My first Second Life English course has finished, certificates handed out, the SLexperiments Wiki and group has been constantly growing since we started it and I have been exploring Second Life‘s potential for language teaching for a while now. Throughout this journey and as a member of the Webheads (an online community of practise), I have learned and experienced that sharing what one knows is a very powerful way of learning more.
This and the fact that reflecting on one’s learning and teaching helps one to become a better teacher and learner were the reasons why I had decided to blog about my Second Life English course and publishing my lesson plans. I do hope there will be more feedback and comments on the lessons and my reflections so I and other teachers can benefit even more and improve our teaching.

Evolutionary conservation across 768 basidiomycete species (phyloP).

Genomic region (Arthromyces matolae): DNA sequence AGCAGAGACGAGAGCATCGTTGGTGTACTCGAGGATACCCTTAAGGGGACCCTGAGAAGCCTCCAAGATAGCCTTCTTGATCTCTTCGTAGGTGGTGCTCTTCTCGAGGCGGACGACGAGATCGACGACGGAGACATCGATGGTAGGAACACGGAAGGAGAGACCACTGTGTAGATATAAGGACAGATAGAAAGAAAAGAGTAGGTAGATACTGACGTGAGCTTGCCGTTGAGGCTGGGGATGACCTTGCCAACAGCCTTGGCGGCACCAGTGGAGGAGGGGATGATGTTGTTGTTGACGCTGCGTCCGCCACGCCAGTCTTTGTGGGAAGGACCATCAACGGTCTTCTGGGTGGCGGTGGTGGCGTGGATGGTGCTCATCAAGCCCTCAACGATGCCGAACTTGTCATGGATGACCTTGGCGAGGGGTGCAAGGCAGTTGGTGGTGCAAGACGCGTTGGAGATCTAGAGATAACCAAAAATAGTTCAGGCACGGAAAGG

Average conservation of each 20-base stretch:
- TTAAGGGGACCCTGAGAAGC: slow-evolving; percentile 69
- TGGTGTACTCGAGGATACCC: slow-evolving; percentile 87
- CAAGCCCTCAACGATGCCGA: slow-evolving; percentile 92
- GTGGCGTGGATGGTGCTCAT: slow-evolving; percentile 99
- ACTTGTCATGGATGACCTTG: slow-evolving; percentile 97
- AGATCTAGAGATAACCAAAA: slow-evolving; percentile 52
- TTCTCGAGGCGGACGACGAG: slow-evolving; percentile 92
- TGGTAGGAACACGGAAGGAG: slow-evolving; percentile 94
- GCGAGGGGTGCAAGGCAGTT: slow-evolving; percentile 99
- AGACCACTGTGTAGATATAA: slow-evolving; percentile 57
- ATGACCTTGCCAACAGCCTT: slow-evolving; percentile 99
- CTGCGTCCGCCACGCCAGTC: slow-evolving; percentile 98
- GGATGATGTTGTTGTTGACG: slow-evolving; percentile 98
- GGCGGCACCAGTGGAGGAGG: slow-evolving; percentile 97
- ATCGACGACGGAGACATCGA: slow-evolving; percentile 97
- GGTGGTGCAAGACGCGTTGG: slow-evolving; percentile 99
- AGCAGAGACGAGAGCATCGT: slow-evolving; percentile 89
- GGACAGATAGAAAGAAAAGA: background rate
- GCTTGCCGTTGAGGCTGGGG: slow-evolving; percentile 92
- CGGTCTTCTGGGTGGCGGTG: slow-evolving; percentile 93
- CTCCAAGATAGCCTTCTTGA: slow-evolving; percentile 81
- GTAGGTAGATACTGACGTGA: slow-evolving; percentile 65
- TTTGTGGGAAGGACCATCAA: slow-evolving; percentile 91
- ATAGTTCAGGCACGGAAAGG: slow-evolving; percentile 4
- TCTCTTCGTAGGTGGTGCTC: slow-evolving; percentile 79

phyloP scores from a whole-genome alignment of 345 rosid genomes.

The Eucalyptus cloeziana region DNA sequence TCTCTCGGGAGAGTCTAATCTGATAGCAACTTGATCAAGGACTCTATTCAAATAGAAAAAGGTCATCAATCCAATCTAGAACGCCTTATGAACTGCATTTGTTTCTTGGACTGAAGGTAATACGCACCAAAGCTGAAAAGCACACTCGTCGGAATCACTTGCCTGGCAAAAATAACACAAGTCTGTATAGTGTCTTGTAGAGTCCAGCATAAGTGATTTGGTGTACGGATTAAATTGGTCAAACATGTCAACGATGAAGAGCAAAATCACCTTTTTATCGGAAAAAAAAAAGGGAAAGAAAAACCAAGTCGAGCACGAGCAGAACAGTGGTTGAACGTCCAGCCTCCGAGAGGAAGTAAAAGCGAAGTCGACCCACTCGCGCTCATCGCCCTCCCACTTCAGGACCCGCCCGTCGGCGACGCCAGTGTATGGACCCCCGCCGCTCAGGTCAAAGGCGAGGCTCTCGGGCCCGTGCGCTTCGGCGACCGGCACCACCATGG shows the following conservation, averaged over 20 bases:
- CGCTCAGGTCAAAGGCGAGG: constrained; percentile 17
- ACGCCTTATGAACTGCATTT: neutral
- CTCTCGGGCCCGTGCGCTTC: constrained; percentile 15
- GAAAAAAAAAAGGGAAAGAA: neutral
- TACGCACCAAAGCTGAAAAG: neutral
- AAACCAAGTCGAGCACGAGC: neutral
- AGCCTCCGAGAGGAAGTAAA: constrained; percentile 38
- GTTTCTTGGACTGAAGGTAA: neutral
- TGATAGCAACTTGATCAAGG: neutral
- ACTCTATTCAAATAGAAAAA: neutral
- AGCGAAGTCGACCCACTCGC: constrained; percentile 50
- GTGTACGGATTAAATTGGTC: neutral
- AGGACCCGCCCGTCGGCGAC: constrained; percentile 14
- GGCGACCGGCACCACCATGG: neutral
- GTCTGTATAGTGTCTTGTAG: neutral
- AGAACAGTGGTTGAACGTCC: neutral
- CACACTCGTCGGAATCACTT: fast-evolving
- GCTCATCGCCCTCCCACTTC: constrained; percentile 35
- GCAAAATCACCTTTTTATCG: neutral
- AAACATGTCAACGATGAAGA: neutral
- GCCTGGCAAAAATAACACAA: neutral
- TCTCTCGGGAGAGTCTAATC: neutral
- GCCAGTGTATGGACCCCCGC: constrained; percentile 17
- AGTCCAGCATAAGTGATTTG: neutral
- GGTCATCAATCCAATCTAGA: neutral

The logical next step is to give a public online presentation about this fascinating journey, my explorations and teaching experience. The presentation is mainly directed towards teachers but some of my students will (hopefully) also be present and learners wanting learn about new ways of improving their language skills or companies looking for effective and motivating language courses are most welcome to attend.
The presentation will be on the WiziQ virtual classroom platform and is scheduled for Thursday, 28 August 2008 at 3pm GMT. Here is the link where you can sign up for the session.
I am looking forward to seeing you there.
If you missed the live presentation, you can watch the recording here (you will have to sign up for Wiziq if you don’t have an account yet). Above, you can see the slides of the presentation.